“For today’s grand occasion we have gathered here in the Kremlin, a place that is sacred to our people. The Kremlin is a focal point of our national heritage. Here, within the walls of the Kremlin, the history of our nation has been made for centuries, and we have no right to be ‘Ivans who don’t remember their predecessors.’ We must not forget anything, we must know our history, know it the way it was and learn its lessons; we must always remember the people who created the Russian state, defended its honor and made it a great, powerful and mighty state. We will cherish this memory, and we will maintain this link between eras, and we will pass on the best of our history to our descendants.
“Esteemed citizens of Russia!
“We have faith in our potential, we have faith in our ability to truly reform and transform the country. We have common aims, we want our Russia to be a free, prosperous, strong and civilized country, a country that its citizens are proud of and that is respected internationally. In recent months, both in Moscow and during meetings in Russia’s regions, I have felt your understanding and your support. And very often I have heard from people — from ordinary people, on the squares and streets of our cities — very simple words that are nonetheless very important to me. People have said to me: ‘We believe you, we’re counting on you; just watch you don’t trick us. ’
“I can assure you that my work will be guided solely by the interests of the state. Perhaps it will not be possible to avoid mistakes, but what I can promise and what I do promise is that I will work openly and honestly.
“I consider it to be my sacred duty to unify the people of Russia, to rally citizens around clear aims and tasks, and to remember every day and every minute that we have one Motherland, one people and one future.
In honor of the inauguration, a 30-gun salute is fired.
The Presidential Regiment awaits the new Commander in Chief on Cathedral Square in front of the Great Kremlin Palace.
President Putin and Mr. Yeltsin come out to the palace porch, Krasniye Seni.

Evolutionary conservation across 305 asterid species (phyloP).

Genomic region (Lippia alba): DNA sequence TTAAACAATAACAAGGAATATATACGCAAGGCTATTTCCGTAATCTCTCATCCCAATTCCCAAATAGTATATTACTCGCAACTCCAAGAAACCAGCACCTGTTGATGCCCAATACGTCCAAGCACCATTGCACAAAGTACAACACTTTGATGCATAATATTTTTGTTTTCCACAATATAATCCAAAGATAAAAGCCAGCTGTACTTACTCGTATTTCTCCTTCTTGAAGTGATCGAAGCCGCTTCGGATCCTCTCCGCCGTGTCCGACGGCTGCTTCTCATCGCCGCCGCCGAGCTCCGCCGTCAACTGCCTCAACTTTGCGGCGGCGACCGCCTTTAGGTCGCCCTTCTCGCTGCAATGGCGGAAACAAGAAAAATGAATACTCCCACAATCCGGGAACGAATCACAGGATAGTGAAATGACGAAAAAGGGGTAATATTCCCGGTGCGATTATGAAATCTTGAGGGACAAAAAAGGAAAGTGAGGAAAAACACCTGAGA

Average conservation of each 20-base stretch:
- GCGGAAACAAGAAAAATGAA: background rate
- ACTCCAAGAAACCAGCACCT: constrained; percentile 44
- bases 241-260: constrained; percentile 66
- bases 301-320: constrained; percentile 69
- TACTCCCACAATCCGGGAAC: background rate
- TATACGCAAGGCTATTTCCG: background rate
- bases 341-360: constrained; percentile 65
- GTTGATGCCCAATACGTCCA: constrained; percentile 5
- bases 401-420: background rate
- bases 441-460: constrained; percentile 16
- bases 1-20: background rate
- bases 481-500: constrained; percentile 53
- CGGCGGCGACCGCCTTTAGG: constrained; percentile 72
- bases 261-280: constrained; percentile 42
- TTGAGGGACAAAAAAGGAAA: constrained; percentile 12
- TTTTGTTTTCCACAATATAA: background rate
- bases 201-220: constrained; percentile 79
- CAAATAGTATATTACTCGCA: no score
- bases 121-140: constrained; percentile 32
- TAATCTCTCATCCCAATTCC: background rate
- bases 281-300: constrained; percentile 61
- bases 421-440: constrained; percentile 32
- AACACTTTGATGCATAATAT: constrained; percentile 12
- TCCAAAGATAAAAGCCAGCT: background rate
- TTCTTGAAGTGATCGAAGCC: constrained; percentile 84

Major-General Sergey V. YANGOREV, the Commander of the Presidential Regiment:
“Comrade President of the Russian Federation, the Presidential Regiment is formed in honor of the inauguration of the President of the Russian Federation!”
President Vladimir V.PUTIN: “Good day, comrades of the Kremlin Guard!”
Regiment: “We wish you good health, Comrade President of the Russian Federation, sir!”
President Vladimir V.PUTIN: “Congratulations on the 64th anniversary of the Presidential Regiment!”
Regiment: “Hurrah! Hurrah! Hurrah!”
Major-General Sergey V. YANGOREV: “Regiment, dress! Attention! To parade, form a line in company, right face! Shoulder arms! Eyes right! Forward march!”
The solemn march of the Kremlin Guard is a stringent military ritual wherein the Presidential Regiment meets the new Commander in Chief, Vladimir V. Putin. The flag-bearers who carried in the President’s insignia at the inauguration now march before the Commander in Chief at the head of the regiment.
The ceremonial uniform of the Guard emphasizes the continuity between today’s Army and its predecessors, the heroes of the War of 1812, Suvorov’s legendary warriors and all those who have defended the Motherland. The new President comes down from the podium to receive congratulations on his inauguration.
At the end of the inauguration ceremony, a brief church service to pray for the President’s long and healthy life is held in the Kremlin’s Cathedral of the Annunciation. The Patriarch of Moscow and All Russia, Alexy II, gives his blessing to the new head of state. During the service, First Lady Lyudmila Alexandrovna Putina stands beside the President.
Addressing his words to President Putin, the Patriarch of the Russian Orthodox Church notes that Russia’s new head of state has received the support of the majority of the country’s citizens.
Patriach ALEXY II:
“Russia is getting a new head of state who received obvious support at the polls. The majority of the people voted for continuity of power, for a well-balanced and responsible style of governance, for rule of law, order, concern for people, and for a strong country that is reasonably open to the world around us. This is the direction that you, Vladimir Vladimirovich, have adhered to in recent months as acting President. Today you are taking up the full weight of the burden of the highest state authority.”
The Patriarch of the Russian Orthodox Church presents the President with a Tikhvin icon of the Mother of God. Additionally, Alexy II presents the Kremlin with mosaic replicas of icons of the Savior Not Made With Hands and St. Nicholas of Mozhaisk, which adorned the Kremlin’s Spasskie (Savior’s) and Nikolskie (St. Nicholas) gates prior to the Revolution of 1917. Though the original icons were lost, the replicas are destined to get a place in history. President Putin presents an icon of St. Alexander Nevsky to the Patriarch.